What Does a CPS Home Visit Look Like?

What happens if you have an investigation by child protective services (CPS) and you do not have an attorney?

Among other things, in most CPS investigations, the investigator is required by protocol to conduct a “home visit.” This is especially the case when the allegations involve younger children or the condition of the home.

During the home visit, the investigator will typically conduct a walk-through of the entire house and take pictures along the way. The investigator is generally looking to confirm that the residence is appropriate for the children who live there. While doing the inspection, there are normally several specific areas where investigators will focus and questions they will seek to answer.


  • Is the home clean?
  • Is the home free of clutter, piles of laundry, and overflowing trash?
  • Is the home free of noxious smells?
  • Is the home free of animal waste, except in appropriate litter areas?
  • Is the home free of roaches and other pests?
  • Is the yard mowed and otherwise maintained?


  • Are the refrigerator, pantry, and freezer adequately stocked?
  • Are they free of any rotting or moldy food?


  • Are any firearms stored in a locked cabinet or safe?
  • Is the ammunition stored separately?


  • Do opposite-sex children ages five and older have separate bedrooms?
  • Is at least one window in each bedroom completely free from obstruction?
  • Are children under 18 months in a crib?
  • Is any crib free of blankets, pillows, stuffed animals, bumper pads, or other material?


  • Are hazardous chemicals, medicine, and liquors stored out of the reach of younger children?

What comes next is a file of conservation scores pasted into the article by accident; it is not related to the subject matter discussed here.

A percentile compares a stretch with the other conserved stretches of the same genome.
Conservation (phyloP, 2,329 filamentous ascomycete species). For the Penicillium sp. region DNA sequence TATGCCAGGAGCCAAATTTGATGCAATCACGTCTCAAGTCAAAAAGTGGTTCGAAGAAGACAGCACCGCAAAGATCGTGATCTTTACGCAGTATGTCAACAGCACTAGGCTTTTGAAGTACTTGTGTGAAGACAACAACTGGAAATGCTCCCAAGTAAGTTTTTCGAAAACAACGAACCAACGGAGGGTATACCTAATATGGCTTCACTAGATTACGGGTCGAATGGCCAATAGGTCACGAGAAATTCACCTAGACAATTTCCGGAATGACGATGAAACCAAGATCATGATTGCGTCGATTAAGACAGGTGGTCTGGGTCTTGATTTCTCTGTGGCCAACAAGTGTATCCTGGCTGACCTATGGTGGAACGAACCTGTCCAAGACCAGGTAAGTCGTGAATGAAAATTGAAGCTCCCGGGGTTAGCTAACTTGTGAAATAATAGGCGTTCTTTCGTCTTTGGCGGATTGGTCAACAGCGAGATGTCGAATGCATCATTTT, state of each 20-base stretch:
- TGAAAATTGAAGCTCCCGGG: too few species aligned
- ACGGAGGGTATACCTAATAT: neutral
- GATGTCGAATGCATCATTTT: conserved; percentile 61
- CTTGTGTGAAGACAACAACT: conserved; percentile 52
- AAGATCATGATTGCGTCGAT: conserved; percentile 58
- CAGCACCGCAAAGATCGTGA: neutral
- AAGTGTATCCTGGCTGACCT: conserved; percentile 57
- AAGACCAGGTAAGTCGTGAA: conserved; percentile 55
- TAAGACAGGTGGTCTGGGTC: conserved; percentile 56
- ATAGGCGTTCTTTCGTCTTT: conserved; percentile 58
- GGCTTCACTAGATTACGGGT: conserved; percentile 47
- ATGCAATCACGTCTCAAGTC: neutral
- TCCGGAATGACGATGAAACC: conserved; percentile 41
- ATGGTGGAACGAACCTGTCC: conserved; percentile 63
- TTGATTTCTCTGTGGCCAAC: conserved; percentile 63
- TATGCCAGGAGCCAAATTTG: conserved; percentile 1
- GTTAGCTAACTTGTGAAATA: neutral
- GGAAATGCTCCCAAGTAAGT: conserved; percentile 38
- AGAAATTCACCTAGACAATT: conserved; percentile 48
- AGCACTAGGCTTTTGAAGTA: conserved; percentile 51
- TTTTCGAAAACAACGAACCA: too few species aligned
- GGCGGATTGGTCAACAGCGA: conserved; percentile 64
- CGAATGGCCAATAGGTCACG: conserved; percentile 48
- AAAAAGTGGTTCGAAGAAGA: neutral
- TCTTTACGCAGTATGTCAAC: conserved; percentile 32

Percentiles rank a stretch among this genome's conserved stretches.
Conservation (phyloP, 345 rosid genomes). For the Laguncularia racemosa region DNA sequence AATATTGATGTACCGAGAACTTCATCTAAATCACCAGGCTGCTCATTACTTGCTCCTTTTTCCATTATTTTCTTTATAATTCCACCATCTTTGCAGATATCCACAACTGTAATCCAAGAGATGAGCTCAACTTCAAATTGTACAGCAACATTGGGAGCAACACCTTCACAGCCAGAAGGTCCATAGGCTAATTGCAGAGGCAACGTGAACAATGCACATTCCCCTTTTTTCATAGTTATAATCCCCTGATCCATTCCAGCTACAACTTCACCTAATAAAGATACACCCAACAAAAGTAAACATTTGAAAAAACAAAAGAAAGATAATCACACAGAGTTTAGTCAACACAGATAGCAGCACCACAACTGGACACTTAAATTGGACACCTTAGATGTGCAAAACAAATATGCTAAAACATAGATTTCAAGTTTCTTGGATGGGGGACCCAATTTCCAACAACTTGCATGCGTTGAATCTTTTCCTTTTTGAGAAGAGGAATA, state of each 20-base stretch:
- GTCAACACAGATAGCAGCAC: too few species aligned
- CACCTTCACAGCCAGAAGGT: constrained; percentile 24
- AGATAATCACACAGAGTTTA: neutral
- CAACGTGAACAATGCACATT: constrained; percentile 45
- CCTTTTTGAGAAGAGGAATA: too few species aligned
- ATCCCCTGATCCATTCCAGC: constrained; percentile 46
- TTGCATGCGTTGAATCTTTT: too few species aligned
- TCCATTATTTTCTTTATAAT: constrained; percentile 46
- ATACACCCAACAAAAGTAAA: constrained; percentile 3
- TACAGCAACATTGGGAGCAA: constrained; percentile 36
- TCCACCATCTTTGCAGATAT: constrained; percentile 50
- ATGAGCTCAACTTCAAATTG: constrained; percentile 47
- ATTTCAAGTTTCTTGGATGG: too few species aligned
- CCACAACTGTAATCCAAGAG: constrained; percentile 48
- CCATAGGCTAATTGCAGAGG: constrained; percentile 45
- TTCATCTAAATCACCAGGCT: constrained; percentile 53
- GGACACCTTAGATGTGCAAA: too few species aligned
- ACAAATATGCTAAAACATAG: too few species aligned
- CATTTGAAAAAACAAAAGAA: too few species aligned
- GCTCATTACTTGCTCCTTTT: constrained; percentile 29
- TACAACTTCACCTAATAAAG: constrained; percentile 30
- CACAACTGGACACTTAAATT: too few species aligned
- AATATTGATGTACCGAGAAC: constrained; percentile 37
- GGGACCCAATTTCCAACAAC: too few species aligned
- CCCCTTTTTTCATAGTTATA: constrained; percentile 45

• If the home has a pool or other water feature, is it within a locked gate or otherwise made inaccessible to younger children who cannot swim?
  • If the home is near a busy road, is the yard adequately fenced to keep smaller children from getting into the road?
  • Are smaller children prevented from accessing fuel, machinery, and hazardous equipment in any garage or shop?

In addition to answering the questions above, if the allegations involve the condition of the home, the investigator will pay particular attention to any areas mentioned in the report.

In the event of a CPS investigation, the investigator will typically want a “yes” answer to all of these questions (even if you are not under investigation, reviewing these questions may be a helpful risk-assessment audit for your family).

Having a stranger come into your home for the first time can often feel awkward. In a CPS investigation, that awkwardness can rise to the level of serious stress and even trauma.

Not only is the CPS investigator inspecting your home from the inside out with a critical eye, but they are prompted to do so by a report of allegations of child abuse or neglect. Moreover, the investigator is a government agent and is there to collect evidence about you.

The initial stages of a CPS investigation are generally the most critical. You will not get a second chance to make a first impression. Among many other reasons, this is why we stress the importance of having an attorney. It is not just to protect your rights and to keep your children from being wrongfully taken away from you. It is also to protect you and your family from unnecessary and unreasonable intrusions into your privacy and home. While having an attorney is no guarantee of the outcome, it goes a long way to making sure any investigation goes much more smoothly and that your rights are vigorously protected.

If you are a member of Heritage Defense and your family is ever falsely accused of child abuse or neglect through social services, we are ready to defend you and your rights.

If you are not yet a member, please learn more about joining to have 24/7 access to experienced, Christian attorneys ready to defend your family.

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